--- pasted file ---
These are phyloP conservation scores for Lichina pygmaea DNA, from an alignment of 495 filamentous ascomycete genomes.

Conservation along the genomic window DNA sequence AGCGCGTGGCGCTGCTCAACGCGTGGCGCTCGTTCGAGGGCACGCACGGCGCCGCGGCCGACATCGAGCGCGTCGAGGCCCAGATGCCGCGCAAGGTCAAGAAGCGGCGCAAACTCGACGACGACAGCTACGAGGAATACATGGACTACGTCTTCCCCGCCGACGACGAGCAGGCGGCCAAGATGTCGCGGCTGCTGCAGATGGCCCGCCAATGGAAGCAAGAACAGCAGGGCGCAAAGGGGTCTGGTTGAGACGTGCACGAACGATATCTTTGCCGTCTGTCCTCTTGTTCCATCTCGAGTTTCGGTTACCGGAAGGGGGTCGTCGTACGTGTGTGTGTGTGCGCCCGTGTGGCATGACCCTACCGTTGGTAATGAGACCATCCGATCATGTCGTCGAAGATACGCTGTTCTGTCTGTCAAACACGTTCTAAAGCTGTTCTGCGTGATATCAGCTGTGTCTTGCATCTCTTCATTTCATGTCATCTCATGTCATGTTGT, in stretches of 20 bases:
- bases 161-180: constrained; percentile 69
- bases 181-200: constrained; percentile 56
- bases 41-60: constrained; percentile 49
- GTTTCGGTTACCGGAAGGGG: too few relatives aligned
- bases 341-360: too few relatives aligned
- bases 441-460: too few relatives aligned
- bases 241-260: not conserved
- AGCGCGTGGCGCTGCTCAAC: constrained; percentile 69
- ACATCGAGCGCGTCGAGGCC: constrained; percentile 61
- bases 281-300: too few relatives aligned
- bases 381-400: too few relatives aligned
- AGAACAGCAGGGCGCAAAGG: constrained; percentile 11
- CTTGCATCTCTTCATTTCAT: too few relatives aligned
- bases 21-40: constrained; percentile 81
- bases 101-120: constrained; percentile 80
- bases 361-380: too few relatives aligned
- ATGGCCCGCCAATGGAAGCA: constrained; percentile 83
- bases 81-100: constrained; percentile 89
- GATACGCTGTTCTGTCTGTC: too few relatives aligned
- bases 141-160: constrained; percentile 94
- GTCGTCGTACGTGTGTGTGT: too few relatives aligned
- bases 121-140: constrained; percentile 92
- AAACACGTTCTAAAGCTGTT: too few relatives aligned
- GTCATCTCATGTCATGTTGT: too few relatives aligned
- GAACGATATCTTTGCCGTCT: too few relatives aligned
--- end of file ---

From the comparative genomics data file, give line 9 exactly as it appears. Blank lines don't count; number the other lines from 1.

- bases 241-260: not conserved